I spent yesterday getting familiar with this new ‘hood. Check out the wide column on the right, which is easy to add to and fiddle with. It’s easy to embed video or audio and even easy to link to particular pages! Notice that the images across the bar are randomized and will be different when you come back, which I very much appreciate. I love the gallery feature at the bottom margin. A girl could get used to this luxury.
Now if I could ONLY figure out how to change the lime green bars at the top. Honestly I had a nightmare about lime green once in graduate school. It is my LEAST favorite color ever invented,
Let’s visit a fellow blogger today, Philip Strange of the UK, who is very excited to have beavers living nearby, for obvious reasons.
Four years ago, a family of wild beavers were spotted on the river Otter in East Devon. This was the first report of the animal breeding successfully in the wild in England since the species had been hunted to extinction more than 400 years ago. No one knows how the animals came to be on the river but their prospering population is now the subject of a scientific trial providing a unique opportunity to monitor the re-introduction of a native species, or “rewilding” as it is sometimes called.
I wanted to find out more, so one evening in mid-September, I met Kate Ponting, Countryside Learning Officer for Clinton Devon Estates, at the village green in Otterton. Kate has been closely involved with the beaver re-introduction trial, taking place as it does on land largely owned by her employer. We headed to the river, crossed the old stone bridge and walked upstream along the muddy riverside path. Banks of Himalayan balsam and nettles dominated the river bank while, on the landward side, clover leys spread as far as the low embankment that once carried the railway. Prominent official signs warned that “Beavers live here” and Kate explained that there had been some local problems with dogs.
The river was full after recent heavy rain but the scene was tranquil in the low evening sunshine. We paused on the wooden bridge where Kate pointed out one beaver lodge, a semi-organised jumble of mud, sticks and branches protruding nearly a metre from the river bank and covering the entrance to a burrow where the beavers live. Further up the river we stopped to watch a second lodge on the far bank. Kate had warned me that the beavers had become less “reliable” as the autumn progressed and, although a wren flittered about the sticks making up the lodge and a grey wagtail passed through, we saw no beavers. Kate did, however, show me some signs of beaver activity including severed branches and one felled tree.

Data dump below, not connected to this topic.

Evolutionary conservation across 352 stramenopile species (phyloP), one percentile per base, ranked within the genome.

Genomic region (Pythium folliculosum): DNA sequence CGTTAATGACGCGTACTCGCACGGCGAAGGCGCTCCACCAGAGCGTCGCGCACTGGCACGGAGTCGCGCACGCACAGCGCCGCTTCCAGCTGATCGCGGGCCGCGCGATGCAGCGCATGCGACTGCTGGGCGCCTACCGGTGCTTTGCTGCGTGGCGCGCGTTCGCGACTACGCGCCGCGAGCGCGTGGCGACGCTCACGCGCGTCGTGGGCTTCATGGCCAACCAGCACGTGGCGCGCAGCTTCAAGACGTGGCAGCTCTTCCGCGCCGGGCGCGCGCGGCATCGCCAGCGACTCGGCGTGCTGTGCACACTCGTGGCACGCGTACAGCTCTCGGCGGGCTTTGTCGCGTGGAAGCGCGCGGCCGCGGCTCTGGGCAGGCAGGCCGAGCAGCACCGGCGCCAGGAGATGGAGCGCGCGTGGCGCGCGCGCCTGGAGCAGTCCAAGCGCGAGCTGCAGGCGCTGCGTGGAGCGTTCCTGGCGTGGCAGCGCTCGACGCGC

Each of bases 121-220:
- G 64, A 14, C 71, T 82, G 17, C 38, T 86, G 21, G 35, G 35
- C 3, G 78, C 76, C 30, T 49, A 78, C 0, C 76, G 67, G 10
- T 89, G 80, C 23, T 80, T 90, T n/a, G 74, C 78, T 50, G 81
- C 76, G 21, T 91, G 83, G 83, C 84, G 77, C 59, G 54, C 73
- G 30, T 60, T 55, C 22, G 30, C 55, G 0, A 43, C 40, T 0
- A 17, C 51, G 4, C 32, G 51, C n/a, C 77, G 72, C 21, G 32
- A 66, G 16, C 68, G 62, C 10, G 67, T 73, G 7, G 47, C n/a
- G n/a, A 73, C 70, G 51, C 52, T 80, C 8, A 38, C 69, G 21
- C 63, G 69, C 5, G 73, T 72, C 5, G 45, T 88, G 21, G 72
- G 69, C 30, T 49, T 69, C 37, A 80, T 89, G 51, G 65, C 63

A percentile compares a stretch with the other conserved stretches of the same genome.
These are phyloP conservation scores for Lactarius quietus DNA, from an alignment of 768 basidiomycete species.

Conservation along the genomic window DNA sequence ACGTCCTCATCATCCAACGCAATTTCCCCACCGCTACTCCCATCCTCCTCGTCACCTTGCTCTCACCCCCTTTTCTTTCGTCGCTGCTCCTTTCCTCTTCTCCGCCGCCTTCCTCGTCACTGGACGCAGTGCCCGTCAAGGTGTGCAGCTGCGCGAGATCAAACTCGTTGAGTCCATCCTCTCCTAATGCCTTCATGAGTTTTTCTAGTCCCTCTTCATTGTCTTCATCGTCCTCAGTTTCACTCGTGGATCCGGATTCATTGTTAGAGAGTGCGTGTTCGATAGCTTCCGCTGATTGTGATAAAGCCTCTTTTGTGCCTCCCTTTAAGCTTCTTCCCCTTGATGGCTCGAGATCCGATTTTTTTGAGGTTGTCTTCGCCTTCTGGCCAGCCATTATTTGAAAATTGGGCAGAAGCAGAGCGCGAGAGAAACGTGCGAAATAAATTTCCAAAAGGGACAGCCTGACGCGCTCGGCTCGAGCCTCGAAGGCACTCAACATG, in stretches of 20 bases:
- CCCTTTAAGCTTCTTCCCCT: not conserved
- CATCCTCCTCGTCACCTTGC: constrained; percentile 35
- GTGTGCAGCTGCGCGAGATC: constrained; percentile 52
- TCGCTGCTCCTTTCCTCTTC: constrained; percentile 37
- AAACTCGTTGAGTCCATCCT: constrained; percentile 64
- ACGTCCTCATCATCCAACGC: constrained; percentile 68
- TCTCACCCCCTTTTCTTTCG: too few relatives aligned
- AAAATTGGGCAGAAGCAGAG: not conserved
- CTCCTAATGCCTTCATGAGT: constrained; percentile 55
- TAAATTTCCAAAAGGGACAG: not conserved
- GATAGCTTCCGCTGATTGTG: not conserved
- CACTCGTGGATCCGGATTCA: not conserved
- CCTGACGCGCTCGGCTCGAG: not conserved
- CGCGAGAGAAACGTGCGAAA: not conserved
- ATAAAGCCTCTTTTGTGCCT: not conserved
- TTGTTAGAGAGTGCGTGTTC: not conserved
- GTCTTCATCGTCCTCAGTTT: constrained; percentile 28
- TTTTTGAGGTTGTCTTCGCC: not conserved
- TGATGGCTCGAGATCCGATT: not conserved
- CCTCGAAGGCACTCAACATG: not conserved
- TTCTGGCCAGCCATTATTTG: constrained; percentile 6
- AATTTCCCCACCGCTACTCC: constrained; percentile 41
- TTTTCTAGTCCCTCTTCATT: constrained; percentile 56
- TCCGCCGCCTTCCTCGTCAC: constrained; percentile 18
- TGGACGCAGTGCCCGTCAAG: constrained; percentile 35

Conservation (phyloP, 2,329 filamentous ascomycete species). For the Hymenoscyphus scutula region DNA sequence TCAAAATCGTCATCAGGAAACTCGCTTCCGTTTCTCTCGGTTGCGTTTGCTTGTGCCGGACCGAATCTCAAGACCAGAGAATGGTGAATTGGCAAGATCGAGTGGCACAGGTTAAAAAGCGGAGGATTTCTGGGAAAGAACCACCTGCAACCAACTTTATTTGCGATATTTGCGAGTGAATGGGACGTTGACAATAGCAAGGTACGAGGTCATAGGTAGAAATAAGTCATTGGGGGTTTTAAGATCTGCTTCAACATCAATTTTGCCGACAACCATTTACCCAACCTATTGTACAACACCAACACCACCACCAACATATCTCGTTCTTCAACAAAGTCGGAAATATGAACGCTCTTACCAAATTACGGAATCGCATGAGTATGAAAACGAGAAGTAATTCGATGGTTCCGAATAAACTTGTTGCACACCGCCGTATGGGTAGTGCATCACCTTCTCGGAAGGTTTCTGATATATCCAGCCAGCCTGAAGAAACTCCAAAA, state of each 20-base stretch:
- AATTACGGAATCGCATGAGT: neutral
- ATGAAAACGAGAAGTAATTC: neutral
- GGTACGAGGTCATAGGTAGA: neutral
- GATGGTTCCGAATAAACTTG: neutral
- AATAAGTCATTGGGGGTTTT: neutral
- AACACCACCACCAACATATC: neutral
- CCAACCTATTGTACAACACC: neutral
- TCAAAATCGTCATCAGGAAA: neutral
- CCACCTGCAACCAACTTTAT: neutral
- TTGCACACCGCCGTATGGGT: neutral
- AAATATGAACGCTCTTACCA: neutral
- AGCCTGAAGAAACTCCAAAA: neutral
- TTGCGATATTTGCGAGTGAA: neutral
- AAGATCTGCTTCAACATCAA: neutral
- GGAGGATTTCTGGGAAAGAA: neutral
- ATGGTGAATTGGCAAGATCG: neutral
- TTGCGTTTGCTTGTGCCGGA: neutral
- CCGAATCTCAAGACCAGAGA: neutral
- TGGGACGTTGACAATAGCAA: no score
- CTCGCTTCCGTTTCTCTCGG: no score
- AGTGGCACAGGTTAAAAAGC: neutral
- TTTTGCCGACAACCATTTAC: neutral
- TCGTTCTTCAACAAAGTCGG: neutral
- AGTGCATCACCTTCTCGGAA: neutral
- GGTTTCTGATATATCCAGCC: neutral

Don’t you just love beavers for being the same in Devon as they were in Martinez? Changing their schedules with the sun? (Or visa versa. ) Since their lives are probably not driven by alarm clocks – they probably think WE are less reliable in the fall. They are doing what they usually do, impervious to the sun or the weather. It’s us that change.
These are, however, early days and, as the number of beavers continues to rise, their presence in this managed East Devon landscape may cause tensions. There is good evidence from Bavaria, where the animals were re-introduced 50 years ago, that beavers can have a beneficial influence on rivers. They support wildlife by opening up the landscape, creating coppice and diversifying the wetland habitat. Their dams regulate river flows and remove sediment and pollutants. Sometimes, however, they can be a nuisance to those who live and work by rivers, causing flooding, blocking ditches, undermining river banks and felling important trees. There are now as many as 20,000 beavers on Bavaria’s rivers and their beneficial effects are clearly recognised alongside the need to manage the animals when their activity has a negative impact. Hopefully, a similar resolution can be reached for the East Devon beavers as their population grows. Whatever the outcome, the River Otter Beaver Trial will be closely watched by those interested in “rewilding” the landscape.
Evidence out of Bavaria? How about out of EVERYWHERE? But sure, okay, Bavaria too. Beavers are good for streams. Period. And any stream without several is broken and needs fixing. Fortunately for us all, beavers don’t hold a grudge. They will happily recolonize the same waters where they were persecuted for centuries.